Glory: A Review


Stephanie Beck
April 9, 1997
Prof. Deutch

Glory captures the heroism of Colonel Robert Gould Shaw and the first black
regiment in the Civil War, the Massachusetts "Fighting" Fifty-fourth. An
extremely talented cast and crew earned three Academy Awards (cinematography,
sound and supporting actor) and five nominations for their work in Glory. The
outstanding cinematography, sound, score and acting recreate the events leading
up to the Union attack on Fort Wagner on July 18th 1863.
Matthew Broderick portrays the young Bostonian abolitionist Col. Robert G.
Shaw who takes command of the Fifty-fourth, following the Emancipation
Proclamation. Shaw along with Cabot Forbes (Cary Elwes) leads a band of ex
slaves, servants and other black volunteers including a rebellious runaway slave
Trip (Denzel Washington), Shaw\'s educated childhood friend Thomas Searles (Andre
Braugher), and a former grave digger Rawlins (Morgan Freeman). Together these
men face the adversity of a racist Union Army, struggling to prove themselves
worthy of their government issued blue uniforms.
After months of training and exploitation for physical labor, the Fifty-
fourth gains the opportunity to fight in an attack on Fort Wagner on the beaches
of South Carolina. Poised to dispel the belief that blacks would not be
disciplined under fire, the Fifty-fourth leads the almost suicidal attack on Ft.
Wagner. There Col. Shaw valiantly falls and the Fifty-fourth, suffering great
losses, displayed the courage that persuaded the Union to enlist many more black
soldiers.
Matthew Broderick delivers a noteworthy performance in the role of Col.
Shaw, which Leonard Maltin calls his most ambitious part. In an interview for
the New York Times, Broderick spoke of his method acting,

"The first step [in preparing for the role of Robert Gould Shaw in Glory]
was to try to learn as much as I could about the real person. That was mostly
from letters, photographs, descriptions and a poem by Emerson. The thing I had
to do was bring myself into that situation. I didn\'t want to be an imitation of
what I thought Shaw must have been like."

Broderick\'s acting talent has been noted on Broadway as well as in films.
Broderick won a Tony Award for his performance in "Brighton Beach Memoirs" in
1983, a year after his film debut in Max Dugan Returns. (Maltin, 102) But it was
his role as a computer hacker in War Games and his role as a handsome young teen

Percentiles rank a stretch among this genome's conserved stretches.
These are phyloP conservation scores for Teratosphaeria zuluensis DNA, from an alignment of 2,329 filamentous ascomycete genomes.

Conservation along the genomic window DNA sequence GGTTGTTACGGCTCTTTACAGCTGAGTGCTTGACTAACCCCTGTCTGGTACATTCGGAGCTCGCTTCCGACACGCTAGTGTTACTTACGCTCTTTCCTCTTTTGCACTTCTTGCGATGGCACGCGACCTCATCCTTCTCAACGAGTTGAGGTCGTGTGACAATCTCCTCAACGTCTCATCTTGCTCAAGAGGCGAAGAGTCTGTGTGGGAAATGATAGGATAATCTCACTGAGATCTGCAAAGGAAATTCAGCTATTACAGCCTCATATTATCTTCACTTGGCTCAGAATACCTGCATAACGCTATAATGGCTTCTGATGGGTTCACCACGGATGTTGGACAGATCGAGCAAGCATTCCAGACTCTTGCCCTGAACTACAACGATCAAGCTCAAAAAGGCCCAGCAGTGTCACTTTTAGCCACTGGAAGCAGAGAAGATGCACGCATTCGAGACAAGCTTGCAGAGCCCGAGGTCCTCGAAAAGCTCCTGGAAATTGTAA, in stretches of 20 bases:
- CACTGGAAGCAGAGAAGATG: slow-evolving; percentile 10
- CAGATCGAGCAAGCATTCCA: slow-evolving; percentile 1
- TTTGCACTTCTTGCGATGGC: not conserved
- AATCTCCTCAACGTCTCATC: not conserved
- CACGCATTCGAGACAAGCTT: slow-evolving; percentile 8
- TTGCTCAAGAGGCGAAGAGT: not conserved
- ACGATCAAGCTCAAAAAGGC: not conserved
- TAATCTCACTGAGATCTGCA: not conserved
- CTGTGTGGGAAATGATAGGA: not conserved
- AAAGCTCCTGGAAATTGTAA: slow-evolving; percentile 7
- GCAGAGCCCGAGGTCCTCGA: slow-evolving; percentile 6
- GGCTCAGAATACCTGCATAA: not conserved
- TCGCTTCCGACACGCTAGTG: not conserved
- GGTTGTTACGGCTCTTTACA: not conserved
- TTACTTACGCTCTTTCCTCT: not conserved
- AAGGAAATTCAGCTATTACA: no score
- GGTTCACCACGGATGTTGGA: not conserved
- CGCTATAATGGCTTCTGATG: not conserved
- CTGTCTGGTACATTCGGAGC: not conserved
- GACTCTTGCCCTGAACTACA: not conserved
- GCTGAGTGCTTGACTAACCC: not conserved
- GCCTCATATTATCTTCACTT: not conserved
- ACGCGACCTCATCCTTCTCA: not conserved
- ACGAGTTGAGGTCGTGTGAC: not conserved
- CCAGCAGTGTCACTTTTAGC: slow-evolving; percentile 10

touring Chicago in Ferris Bueller\'s Day Off that alerted moviegoers to his
talent.
Denzel Washington has received critical acclaim for his role as Trip (as
well as an Oscar for Best Supporting Actor). Denzel commented on the role of
Trip in an interview with the New York Times.

"Trip\'s an instigator - wild, rebellious, angry. He\'s a product of racism
who\'s become a racist. He hates all white people, Confederates most of all. But
in the end, when he sees the white officers make the maximum sacrifice, he\'s the
most patriotic one in the bunch."

Director of Glory, Edward Zwick described Washington by stating, "Whatever that
mysterious chemical process is that makes the camera love someone, he has more
of it than any one person should."(Maltin, 921) It is that presence that earned
him an Oscar for Glory and nominations for his roles in Cry Freedom and Malcolm
X.
Equally as important as acting to the impact of the movie Glory is the
Musical score composed by James Horner. In the final battle scene in Glory,
Horner chose the Boys Choir of Harlem which creates a moving effect during the
death of Col. Robert Shaw.(Magill, 158) Horner won a Grammy Award for the score
for Glory. He was nominated the same year for an Academy Award for the score
for Field of Dreams. Horner\'s previous Grammy Awards include song of the year
and best song written for a motion picture or television, all for "Somewhere Out
There" from An American Tale in 1987. (CTFT, 228) Leonard Maltin calls Horner
one of today\'s most prolific film composer\'s. Horner composed thirty one motion
picture scores from 1979 to 1989. (Maltin, 411)
There are many elements that contribute to the success of a film. Glory
combines the best cinematography, sound, score, and acting to create a moving
representation of this portion of U. S. history. Roger Ebert called it a
"strong and valuable film." In his review written for the Chicago Sun-Times,
Ebert notes the amount of effort devoted to accurate period detail.
One of Ebert\'s criticisms of Glory is that the perspective of the movie is
constantly seen from one view, that of the white officer. Ebert points out that
a